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Wednesday, March 31, 2010
The basics of pet insurance
Source: Kat Zeman, Insure.com
Table of Contents
Americans regard their pets as members of the family. Whether someone has a fluffy four-legged creature or a slithery reptilian companion, many people demand similar services for their pets as they do for themselves — and that includes health insurance.
According to the American Pet Products Manufacturers Association, Americans spent roughly $10 billion for pet health care in 2008. The insurance industry isn't ignoring these numbers. Jack Stephens, founder of Pets Best Insurance, says that Americans spend roughly $250 million annually on pet insurance. That figure is expected to increase to $1 billion by 2011, he says. That makes pet insurance one of the fastest growing insurance lines.
Loran Hickton, spokesperson for the North American Pet Health Insurance Association, says that there are 12 to 20 companies that sell pet insurance in the United States and about five in Canada.
Policies for pets have shot up in popularity because modern technology and medicine now allow pets to undergo procedures and surgeries that were inconceivable in the past. But such procedures are not cheap. For example, it can cost anywhere from hundreds to tens of thousands of dollars for a dog to undergo cancer treatments — depending on the size of the dog and the stage of the cancer. A hip replacement for a dog can cost as much as $10,000. Pet insurance makes these treatments feasible. Some have called it a way of avoiding economic pet euthanasia.
Actually, that's precisely the reason Stephens says he founded the first pet insurance company in the United States in the early '80s, Veterinary Pet Insurance (VPI), which he later sold. VPI currently insures roughly 473,000 pets — including exotic types — throughout the United States, says Brian Iannessa, VPI's spokesperson.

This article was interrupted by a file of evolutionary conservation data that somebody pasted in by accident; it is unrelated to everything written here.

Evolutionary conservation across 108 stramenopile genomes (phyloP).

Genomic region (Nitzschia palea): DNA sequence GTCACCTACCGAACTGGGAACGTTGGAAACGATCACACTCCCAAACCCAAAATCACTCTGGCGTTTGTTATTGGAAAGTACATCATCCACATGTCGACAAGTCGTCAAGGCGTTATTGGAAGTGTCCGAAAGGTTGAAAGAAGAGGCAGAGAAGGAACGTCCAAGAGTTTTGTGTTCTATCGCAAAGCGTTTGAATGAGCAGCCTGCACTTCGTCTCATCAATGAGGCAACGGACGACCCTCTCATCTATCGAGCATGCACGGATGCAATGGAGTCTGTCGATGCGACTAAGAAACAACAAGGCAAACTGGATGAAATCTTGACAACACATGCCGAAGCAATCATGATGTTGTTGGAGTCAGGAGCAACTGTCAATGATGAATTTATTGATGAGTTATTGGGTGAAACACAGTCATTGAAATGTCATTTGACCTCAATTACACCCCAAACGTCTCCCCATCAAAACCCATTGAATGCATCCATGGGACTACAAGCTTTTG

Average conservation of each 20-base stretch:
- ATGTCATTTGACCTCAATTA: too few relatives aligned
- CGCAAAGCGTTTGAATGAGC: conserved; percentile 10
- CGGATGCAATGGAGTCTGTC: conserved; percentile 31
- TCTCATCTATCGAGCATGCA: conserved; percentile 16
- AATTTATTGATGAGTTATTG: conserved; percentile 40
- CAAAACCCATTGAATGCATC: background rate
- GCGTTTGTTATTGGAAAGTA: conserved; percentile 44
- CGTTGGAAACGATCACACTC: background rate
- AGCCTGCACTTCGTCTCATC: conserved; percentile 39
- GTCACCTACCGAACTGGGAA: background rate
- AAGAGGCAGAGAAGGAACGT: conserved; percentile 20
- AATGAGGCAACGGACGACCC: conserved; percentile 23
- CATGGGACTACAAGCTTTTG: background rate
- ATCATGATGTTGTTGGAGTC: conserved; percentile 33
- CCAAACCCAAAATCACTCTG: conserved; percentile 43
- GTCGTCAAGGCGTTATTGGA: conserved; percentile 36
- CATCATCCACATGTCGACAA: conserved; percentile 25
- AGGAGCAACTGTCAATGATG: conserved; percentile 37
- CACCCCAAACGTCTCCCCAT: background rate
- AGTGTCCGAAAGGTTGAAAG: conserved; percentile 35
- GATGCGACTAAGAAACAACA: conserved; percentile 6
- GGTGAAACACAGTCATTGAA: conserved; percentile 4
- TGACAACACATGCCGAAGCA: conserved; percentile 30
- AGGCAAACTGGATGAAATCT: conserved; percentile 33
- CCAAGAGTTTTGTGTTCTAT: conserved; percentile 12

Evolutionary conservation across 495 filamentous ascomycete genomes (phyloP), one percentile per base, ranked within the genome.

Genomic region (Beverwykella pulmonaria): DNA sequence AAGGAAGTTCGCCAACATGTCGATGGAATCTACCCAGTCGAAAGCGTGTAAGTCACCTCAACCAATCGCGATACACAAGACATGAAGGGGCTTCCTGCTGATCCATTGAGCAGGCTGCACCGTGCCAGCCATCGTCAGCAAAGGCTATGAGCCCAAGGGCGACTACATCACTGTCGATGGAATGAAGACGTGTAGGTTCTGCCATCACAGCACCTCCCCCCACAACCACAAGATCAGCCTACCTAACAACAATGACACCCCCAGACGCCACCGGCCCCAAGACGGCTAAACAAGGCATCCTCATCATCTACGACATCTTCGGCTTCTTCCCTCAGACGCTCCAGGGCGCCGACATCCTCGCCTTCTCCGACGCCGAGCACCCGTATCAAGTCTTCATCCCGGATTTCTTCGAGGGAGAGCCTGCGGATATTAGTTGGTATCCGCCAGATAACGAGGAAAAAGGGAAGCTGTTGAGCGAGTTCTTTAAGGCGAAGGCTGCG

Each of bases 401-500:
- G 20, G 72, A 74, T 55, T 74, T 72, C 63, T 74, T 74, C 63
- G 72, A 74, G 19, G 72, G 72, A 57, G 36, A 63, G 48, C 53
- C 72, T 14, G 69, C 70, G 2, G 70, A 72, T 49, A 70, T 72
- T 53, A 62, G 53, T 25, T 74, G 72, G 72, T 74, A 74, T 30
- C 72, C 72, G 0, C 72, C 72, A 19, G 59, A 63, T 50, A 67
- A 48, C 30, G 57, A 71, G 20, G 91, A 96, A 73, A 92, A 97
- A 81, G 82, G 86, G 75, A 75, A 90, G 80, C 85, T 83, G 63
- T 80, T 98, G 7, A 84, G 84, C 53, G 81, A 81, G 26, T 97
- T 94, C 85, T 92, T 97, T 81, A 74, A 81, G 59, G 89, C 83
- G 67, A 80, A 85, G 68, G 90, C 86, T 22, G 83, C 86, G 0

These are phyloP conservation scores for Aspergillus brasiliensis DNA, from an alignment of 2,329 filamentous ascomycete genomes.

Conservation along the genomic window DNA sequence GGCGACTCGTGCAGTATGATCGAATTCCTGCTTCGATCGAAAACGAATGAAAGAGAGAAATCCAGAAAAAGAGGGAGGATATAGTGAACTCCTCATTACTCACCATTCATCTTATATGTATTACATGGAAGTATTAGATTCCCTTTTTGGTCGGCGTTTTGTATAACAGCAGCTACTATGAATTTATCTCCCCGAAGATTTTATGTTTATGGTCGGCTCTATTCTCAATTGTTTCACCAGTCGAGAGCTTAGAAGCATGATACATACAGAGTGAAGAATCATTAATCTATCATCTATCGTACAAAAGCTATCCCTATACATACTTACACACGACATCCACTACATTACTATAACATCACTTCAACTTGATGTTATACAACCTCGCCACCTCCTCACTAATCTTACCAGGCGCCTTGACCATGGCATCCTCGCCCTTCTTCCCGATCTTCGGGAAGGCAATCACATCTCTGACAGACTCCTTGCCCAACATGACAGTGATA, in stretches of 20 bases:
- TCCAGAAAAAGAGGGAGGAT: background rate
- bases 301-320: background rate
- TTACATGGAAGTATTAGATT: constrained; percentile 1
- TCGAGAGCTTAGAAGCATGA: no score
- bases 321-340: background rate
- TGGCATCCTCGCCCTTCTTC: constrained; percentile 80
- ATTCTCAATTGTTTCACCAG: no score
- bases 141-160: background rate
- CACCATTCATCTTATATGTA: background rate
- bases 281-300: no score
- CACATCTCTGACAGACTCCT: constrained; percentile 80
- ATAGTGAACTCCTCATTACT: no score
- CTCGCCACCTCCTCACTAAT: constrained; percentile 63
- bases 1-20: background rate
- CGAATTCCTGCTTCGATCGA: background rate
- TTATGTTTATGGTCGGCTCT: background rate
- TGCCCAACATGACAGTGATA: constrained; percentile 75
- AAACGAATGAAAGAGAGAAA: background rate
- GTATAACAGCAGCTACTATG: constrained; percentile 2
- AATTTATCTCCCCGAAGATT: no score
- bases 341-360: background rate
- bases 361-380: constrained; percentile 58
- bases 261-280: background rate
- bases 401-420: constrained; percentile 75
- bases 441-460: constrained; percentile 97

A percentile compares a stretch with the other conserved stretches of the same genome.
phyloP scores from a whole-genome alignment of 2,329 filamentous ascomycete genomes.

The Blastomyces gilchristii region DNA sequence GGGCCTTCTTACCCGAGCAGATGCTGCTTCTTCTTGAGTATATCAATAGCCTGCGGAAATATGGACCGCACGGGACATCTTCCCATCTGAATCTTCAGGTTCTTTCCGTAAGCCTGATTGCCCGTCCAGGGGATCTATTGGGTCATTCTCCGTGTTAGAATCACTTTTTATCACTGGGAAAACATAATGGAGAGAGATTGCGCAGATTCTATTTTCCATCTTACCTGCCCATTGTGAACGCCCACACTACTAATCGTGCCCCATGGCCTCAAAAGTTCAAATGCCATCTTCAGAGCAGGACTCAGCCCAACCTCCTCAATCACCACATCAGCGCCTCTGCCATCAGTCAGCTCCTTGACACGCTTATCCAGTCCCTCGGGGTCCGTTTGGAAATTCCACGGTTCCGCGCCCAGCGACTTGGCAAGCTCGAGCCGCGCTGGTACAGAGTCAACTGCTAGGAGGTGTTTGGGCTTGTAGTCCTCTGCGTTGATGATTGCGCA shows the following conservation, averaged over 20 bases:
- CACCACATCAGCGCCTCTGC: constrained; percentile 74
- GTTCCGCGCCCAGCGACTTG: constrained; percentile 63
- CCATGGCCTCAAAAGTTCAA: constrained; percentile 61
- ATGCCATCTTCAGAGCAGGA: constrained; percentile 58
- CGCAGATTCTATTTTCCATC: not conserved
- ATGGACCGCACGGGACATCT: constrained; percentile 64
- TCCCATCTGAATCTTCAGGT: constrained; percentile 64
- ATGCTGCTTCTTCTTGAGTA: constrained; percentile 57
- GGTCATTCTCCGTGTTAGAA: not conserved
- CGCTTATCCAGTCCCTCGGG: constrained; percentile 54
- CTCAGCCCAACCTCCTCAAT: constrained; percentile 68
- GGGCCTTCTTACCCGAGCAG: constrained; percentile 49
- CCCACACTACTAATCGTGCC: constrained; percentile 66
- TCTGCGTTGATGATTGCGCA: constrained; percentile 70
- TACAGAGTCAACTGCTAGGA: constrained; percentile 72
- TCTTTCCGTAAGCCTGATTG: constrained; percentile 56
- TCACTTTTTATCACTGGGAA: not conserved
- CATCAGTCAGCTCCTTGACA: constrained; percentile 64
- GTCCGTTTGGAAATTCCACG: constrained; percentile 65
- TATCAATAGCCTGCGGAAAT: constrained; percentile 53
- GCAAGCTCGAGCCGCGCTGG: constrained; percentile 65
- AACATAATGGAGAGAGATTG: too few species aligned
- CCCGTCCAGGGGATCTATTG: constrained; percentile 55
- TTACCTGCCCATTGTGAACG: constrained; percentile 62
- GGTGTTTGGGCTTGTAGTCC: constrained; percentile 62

How much is that policy in the window? Insuring your pet doesn't have to cost you an arm and a leg. Pet insurance can run between $10 to $50 a month, depending on the breadth of coverage, Hickton says. For example, you can buy accident coverage (which pays for things like your pet being hit by a car) for as low as $10 to $15 a month. Or you can purchase accident and illness coverage for $20 to $30 a month. That will cover accidents as well as illnesses like the stomach flu. Finally, you can buy high-end coverage that will cover all of your pet's health needs (including surgeries and treatments) along with a wellness plan that covers preventative care and annual health screenings.
Some employers offer a workplace benefit that will give you a discount on pet insurance. Iannessa says that VPI has a partnership with more than 2,000 employers in the United States.
Some of the employers that partner with VPI include the Ford Motor Co., Office Depot and Chipotle Mexican Grill restaurants.
As with human health insurance plans, coverage varies from company to company. For example, VPI is unlikely to sell you pet insurance if your pet is more than 10 years old. But if you want to insure your boa constrictor, lizard, ferret or turtle, VPI is the only insurer in the nation that will insure exotic pets (with the exception of insurance companies that cater specifically to zoos). Pets Best will provide certain types of coverage to older pets — assuming your pet does not have any serious pre-existing conditions. But Pets Best focuses solely on pooches and felines. If you are looking to insure your horse, for example, you have to find an equine insurance company. Most standard pet insurance companies do not cover horses because they are considered a higher risk.